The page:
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★★★★★  “Poetic, elegant, astonishing … a remarkable theatrical experience” 
— North Bay Bohemian

★★★★★  “Riveting, dynamic, brilliant … a devastating gut punch of a play” 
— Marin IJ

Bigger Thomas dares to want more out of life. Things start looking up when he lands a plum job with the well-to-do Dalton family, but their daughter Mary proves to be as dangerous as she is alluring. A fateful decision sends Bigger down a violent and inescapable path. Misrepresented and underestimated by everyone around him, Bigger has no one to turn to except himself. Using W.E.B. DuBois' theory of double consciousness as a guiding principle, this fresh 90-minute adaptation of Native Son focuses on the landscape inside the mind of Bigger Thomas, bringing the power of Richard Wright’s novel to life for a whole new generation. MTC is proud to bring Ms. Kelley’s heart-stopping, urgent and expressionistic adaptation of Wright’s groundbreaking novel to the West Coast, following its sold-out World Premiere at Chicago’s Court Theatre in 2014.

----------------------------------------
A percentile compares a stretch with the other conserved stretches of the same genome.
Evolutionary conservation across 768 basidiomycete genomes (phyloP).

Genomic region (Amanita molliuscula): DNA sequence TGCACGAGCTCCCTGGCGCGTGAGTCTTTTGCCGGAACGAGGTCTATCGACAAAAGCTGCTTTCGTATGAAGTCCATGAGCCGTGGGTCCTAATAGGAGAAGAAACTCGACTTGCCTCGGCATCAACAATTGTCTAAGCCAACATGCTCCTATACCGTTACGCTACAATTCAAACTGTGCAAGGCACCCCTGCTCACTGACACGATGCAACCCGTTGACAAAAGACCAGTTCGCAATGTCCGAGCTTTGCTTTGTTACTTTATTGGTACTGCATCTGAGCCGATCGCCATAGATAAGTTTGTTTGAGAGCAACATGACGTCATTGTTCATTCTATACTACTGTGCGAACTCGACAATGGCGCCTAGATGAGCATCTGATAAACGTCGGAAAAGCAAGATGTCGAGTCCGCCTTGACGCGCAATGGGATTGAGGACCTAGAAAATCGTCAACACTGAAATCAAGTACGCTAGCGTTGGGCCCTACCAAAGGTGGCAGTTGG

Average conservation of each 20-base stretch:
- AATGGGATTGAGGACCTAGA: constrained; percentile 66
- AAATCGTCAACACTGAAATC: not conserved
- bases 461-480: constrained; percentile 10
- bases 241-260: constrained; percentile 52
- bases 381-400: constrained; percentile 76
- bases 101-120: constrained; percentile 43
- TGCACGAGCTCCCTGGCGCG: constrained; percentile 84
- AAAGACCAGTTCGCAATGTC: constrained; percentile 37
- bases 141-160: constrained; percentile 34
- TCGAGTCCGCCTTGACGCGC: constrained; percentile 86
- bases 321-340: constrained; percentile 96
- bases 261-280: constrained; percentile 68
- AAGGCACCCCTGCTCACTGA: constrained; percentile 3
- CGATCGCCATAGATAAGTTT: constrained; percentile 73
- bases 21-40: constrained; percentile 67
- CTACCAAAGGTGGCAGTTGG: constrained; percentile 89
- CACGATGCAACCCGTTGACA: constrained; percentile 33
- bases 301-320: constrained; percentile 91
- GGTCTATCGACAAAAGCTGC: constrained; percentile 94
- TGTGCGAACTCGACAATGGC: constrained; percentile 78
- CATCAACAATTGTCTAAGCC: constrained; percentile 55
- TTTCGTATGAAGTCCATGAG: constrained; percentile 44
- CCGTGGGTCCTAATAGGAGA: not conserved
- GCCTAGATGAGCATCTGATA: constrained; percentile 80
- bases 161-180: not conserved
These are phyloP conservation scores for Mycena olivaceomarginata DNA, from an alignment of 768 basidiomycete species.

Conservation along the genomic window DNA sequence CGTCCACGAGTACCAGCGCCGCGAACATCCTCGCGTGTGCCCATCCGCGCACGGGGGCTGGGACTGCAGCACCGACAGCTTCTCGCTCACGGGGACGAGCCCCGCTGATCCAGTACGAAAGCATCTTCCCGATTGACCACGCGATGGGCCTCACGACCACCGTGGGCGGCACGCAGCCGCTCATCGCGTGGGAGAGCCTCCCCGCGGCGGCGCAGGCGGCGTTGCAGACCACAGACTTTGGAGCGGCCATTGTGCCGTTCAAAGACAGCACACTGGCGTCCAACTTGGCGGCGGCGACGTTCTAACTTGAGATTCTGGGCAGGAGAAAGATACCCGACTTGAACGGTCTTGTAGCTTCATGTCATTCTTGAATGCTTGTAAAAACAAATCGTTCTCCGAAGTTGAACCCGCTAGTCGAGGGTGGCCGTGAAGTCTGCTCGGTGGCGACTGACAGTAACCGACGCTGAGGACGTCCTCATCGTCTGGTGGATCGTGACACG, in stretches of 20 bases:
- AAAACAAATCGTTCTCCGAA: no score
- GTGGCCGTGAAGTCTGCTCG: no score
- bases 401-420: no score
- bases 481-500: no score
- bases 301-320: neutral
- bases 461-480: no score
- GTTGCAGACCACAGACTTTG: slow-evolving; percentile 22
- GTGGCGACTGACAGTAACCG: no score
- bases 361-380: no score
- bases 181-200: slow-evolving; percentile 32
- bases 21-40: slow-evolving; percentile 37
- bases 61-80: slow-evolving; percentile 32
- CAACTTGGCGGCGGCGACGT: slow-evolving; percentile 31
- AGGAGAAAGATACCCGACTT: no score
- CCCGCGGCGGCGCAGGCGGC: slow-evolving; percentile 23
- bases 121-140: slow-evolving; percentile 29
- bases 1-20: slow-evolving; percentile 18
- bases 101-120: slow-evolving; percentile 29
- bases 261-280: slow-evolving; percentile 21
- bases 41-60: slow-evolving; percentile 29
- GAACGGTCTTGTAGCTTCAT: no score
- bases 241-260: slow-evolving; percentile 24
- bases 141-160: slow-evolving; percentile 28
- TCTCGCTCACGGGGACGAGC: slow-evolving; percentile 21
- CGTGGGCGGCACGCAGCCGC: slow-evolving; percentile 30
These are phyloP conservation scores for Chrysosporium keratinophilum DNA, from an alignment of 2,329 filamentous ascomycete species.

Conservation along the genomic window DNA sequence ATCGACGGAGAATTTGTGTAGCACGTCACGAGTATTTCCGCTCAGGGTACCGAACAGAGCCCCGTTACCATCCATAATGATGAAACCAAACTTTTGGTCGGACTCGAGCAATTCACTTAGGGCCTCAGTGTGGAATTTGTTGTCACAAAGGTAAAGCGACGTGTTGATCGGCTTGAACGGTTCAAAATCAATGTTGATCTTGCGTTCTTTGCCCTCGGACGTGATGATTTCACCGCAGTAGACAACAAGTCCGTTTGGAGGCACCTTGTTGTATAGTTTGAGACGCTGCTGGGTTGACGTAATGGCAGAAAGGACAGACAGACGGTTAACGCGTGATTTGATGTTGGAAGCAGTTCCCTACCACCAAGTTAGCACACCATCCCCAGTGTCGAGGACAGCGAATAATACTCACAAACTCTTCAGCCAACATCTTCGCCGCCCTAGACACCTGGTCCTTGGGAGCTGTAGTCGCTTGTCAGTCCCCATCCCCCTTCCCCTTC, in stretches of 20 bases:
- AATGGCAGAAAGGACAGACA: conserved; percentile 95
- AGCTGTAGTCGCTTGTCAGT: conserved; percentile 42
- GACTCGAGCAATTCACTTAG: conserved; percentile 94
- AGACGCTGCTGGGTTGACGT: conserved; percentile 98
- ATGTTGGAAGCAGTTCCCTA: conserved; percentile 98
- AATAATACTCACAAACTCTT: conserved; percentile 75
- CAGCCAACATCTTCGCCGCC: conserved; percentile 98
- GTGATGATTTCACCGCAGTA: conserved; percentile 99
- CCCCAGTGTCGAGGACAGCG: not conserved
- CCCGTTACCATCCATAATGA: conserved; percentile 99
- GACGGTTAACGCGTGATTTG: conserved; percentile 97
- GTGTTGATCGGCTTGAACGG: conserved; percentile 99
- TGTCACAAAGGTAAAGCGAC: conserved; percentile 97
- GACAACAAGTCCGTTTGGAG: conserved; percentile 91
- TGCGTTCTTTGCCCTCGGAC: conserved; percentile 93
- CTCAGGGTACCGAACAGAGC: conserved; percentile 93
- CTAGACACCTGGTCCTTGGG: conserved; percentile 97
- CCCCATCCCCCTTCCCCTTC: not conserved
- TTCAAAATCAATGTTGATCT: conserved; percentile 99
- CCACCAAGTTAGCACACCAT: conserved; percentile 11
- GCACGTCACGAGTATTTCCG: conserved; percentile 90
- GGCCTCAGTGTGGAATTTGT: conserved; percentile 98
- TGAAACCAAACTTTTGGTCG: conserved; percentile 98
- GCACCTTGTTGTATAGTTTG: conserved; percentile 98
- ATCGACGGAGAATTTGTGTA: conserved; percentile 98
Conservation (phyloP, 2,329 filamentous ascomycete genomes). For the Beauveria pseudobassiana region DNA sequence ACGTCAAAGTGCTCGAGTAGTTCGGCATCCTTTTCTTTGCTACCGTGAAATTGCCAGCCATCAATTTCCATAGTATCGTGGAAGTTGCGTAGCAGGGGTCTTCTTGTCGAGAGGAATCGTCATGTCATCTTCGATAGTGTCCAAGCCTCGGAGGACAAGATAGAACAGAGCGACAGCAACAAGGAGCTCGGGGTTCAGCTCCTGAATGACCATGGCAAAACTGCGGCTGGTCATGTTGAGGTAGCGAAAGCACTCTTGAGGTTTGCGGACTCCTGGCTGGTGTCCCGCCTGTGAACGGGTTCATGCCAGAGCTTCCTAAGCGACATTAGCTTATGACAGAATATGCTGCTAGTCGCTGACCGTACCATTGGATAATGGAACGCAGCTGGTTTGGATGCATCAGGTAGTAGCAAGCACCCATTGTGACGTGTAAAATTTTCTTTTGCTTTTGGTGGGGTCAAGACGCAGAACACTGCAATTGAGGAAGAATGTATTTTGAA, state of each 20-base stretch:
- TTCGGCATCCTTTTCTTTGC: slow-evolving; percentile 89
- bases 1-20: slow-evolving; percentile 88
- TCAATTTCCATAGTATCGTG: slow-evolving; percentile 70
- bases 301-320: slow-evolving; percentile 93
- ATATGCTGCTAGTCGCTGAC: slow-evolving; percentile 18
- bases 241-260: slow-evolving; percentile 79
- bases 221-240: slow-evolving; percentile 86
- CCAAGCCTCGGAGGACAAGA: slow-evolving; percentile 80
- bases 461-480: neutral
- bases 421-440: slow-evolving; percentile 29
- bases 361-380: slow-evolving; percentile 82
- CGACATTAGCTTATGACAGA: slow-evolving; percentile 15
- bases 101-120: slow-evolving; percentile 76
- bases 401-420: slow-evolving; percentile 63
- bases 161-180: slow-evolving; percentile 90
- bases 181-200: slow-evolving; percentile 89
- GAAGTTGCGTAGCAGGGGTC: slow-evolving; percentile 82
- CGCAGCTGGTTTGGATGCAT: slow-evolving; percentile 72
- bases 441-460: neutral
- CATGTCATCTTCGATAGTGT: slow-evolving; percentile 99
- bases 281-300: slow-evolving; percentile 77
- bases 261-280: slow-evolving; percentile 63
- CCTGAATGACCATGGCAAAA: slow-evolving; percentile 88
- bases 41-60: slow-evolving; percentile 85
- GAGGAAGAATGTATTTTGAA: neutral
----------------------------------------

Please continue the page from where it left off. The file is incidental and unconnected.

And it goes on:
Nambi E. Kelley was a finalist for the Francesca Primus Award for her work on Native Son, and is currently the 2015-2017 playwright in residence at The National Black Theatre in NYC. Ms. Kelley will be joining MTC’s artistic team and the play’s originating director Seret Scott for the MTC production.


Performance Schedule

Evenings

Tue - Sun 7:30pm

Matinees 

Sun (Preview) Jan 21, 4:00pm
Thu (Perspectives) Feb 2, 1:00pm
Sat, Jan 28 & Feb 11, 2:00pm
Sun Jan 29, Feb 5 & 12, 2:00pm


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Ticket Prices

Performance Center
seating
Side
seating
Previews (Jan 19 - 22) $37 $37
Opening Night (Jan 24) $60 $55
Sat Eve $60 $55
Tue*, Wed, Thu, Fri & Sun Eve $49 $44
Matinees $49 $44
Best Deal (all shows, limited availability) n/a $25

* Excludes Opening Night.

Phone orders subject to a $10 per order fee; online orders subject to a $3 per order fee